- The perpetrator of the shooting was originally from North Macedonia, but was also in possession of Austrian nationality.
- The suspect had been sentenced to 22 months in prison in April 2019 because he had tried to travel to Syria to join the Islamic State terror group.
- “Yesterday’s attack was clearly an Islamist terror attack,” Chancellor Kurz said.
The Islamic State (Daesh) has claimed responsibility for the terrorist attacks that led to four deaths and scores of injuries in Vienna on Tuesday. As per communication released by the terror group, a “caliphate soldier” was behind the shootings that took place near a synagogue.
The group, in a bid to solidify its claim, also went ahead and released a photo of the said armed attacker. The perpetrator of the shooting was originally from North Macedonia, but was also in possession of Austrian nationality.
He had has a history of terrorism, and had been convicted in 2019 on terror-related charges, as was elaborated by Austria’s Interior Minister, Karl Nehammer, on Tuesday. As per the interior minister, the suspect had been sentenced to 22 months in prison in April 2019 because he had tried to travel to Syria to join the Islamic State terror group. In December he was able to get out of prison early, under the law for juvenile crimes.
During the Vienna attack, the aggressor was equipped with a fake explosive vest and an automatic rifle, a short weapon, and a machete, which he used to carry out the brutal attack on innocent citizens, as explained by the minister.
In images captured by security cameras, one of the alleged attackers can be seen armed with a long weapon, apparently from the Kalashnikov family of assault rifles, and dressed in white. Authorities were still trying to determine if there were more attackers, said Nehammer.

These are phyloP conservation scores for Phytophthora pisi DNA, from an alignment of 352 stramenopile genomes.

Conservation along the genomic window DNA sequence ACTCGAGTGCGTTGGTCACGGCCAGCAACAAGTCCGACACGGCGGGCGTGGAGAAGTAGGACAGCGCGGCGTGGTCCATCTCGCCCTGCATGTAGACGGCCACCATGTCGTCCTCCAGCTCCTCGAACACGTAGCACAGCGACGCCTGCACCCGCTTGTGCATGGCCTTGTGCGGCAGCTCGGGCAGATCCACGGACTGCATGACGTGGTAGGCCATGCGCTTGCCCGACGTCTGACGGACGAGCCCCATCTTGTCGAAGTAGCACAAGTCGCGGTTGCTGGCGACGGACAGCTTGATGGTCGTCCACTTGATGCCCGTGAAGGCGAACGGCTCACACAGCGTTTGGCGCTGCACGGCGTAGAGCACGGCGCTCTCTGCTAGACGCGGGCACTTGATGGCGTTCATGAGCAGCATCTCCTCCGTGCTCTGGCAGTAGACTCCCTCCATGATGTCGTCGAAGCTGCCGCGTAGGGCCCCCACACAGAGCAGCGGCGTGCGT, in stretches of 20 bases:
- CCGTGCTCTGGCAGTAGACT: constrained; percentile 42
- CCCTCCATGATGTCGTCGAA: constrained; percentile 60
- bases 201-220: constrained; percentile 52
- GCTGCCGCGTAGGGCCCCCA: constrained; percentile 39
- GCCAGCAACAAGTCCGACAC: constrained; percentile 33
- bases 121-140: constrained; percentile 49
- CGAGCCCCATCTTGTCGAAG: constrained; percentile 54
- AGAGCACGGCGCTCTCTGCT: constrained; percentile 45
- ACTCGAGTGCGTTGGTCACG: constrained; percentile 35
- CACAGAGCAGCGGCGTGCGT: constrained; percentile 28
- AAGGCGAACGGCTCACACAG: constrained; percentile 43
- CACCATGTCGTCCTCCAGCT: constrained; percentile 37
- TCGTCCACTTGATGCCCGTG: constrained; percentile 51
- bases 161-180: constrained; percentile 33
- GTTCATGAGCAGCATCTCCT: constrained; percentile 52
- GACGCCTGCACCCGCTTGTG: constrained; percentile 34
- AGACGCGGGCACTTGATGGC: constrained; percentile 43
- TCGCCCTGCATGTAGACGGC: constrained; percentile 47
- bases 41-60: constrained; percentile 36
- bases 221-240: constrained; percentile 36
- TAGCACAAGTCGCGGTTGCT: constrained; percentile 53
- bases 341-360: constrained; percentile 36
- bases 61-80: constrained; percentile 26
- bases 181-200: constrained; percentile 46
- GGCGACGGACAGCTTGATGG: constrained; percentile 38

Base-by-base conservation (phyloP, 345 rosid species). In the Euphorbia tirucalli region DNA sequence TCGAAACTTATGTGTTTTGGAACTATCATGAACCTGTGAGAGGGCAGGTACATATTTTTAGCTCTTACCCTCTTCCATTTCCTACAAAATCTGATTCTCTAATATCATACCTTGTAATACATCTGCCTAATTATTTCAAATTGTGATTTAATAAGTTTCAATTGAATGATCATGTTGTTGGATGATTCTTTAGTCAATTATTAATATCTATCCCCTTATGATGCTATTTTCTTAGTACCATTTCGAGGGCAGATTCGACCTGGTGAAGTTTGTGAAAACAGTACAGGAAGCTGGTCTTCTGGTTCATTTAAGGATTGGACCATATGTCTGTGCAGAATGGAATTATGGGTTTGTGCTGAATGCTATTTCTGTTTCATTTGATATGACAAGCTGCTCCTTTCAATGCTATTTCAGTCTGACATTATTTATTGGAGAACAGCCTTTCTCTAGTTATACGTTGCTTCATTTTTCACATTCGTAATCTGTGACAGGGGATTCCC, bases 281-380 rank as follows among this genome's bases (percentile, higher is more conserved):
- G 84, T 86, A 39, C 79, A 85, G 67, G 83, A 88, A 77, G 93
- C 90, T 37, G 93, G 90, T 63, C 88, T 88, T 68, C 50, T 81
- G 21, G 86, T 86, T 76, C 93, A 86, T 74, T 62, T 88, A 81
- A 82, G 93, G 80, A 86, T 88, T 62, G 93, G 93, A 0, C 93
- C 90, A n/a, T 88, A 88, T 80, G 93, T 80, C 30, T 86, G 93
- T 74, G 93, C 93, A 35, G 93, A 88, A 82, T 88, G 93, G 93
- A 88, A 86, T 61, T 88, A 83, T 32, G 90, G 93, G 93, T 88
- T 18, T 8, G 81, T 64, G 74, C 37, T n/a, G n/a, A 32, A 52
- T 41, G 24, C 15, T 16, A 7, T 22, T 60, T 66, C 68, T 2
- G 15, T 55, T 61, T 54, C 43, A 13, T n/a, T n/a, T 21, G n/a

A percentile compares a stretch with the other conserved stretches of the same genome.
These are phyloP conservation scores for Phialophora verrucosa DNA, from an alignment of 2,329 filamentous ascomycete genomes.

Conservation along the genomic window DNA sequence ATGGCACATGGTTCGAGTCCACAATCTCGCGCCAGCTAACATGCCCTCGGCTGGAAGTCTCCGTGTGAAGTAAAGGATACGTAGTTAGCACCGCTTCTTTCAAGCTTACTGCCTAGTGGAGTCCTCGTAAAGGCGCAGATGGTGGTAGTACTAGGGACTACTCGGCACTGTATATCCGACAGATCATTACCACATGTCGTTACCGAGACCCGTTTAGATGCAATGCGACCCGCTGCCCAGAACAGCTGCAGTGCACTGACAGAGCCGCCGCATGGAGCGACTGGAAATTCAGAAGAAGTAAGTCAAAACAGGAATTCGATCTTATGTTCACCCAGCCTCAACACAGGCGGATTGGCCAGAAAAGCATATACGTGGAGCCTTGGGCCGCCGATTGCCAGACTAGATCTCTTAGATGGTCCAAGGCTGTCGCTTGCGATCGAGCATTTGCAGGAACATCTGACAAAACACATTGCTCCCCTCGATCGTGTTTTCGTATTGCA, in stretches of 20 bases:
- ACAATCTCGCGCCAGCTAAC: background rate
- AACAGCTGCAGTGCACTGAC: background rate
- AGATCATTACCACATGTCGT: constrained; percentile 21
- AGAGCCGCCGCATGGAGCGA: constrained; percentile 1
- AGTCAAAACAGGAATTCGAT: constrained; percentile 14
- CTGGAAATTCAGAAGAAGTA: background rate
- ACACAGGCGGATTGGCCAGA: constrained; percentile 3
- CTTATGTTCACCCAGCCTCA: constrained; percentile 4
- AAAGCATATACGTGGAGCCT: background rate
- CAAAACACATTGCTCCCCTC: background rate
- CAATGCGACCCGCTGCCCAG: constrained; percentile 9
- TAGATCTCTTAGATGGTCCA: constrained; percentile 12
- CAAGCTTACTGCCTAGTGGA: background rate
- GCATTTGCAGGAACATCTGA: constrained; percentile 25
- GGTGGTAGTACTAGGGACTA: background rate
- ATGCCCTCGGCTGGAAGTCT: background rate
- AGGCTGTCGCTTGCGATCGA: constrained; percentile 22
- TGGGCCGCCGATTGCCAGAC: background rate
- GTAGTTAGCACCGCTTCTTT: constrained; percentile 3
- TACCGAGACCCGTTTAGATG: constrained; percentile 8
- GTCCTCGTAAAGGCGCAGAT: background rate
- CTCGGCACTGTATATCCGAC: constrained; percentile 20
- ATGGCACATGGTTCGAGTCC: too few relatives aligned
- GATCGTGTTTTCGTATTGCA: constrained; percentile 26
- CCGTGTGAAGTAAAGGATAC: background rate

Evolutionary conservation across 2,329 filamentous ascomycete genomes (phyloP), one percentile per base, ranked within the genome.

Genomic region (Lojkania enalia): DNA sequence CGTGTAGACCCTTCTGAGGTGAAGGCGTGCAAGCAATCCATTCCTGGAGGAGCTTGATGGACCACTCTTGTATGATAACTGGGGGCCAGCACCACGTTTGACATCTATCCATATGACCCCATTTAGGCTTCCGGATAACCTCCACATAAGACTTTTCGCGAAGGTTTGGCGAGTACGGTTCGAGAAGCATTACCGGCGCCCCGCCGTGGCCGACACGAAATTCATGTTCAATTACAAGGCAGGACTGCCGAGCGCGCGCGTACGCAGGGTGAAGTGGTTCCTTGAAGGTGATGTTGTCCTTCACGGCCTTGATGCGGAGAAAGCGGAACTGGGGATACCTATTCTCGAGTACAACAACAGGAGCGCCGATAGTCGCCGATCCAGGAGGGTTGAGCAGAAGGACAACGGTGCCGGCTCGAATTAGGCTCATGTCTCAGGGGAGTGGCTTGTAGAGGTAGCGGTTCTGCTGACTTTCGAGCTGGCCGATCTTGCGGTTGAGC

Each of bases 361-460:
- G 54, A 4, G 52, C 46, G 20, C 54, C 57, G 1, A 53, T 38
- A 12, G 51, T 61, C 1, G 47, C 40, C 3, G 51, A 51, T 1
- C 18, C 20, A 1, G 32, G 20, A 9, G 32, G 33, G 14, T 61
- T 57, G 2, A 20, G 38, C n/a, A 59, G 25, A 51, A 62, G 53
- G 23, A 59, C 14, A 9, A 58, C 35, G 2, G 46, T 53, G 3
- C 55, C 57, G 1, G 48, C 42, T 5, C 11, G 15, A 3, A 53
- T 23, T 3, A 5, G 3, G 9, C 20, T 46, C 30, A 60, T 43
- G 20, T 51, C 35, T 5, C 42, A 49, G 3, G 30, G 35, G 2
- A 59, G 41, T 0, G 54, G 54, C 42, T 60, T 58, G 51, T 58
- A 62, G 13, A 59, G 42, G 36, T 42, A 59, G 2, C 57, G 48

He urged people in Vienna to stay home on Tuesday, if possible, noting that there was no need to send the children to school. About 1,000 policemen were on duty in Vienna on Tuesday morning.
Two men and two women died from the wounds they sustained in Monday night’s attack, Austria’s Chancellor, Sebastian Kurz, said. In total, five people died, including the attacker, and 22 were injured. Seven of them were said to have sustained serious injuries.
“Yesterday’s attack was clearly an Islamist terror attack,” Chancellor Kurz said. “It was an attack out of hatred — hatred for our fundamental values, hatred for our way of life, hatred for our democracy in which all people have equal rights and dignity.”
The Chancellor added, “this is not a conflict between Christians and Muslims or between Austrians and migrants. No, this is a fight between the many people who believe in peace and the few [who oppose it]. It is a fight between civilisation and barbarism.”
The shooting began shortly after 20:00 (19:00 GMT) near Vienna’s main synagogue. Many people were enjoying one last night of open bars and restaurants before the coronavirus quarantine, which was scheduled to take effect as from midnight.
Some 150 citizens of North Macedonia joined the ranks of the Islamists between 2012 and 2016 to fight in Iraq and Syria. Most of these citizens were recruited from the Muslim Albanian minority, a mainly moderate community that represents a quarter of the 2.1 million inhabitants of North Macedonia, a country with a majority Slavic Orthodox.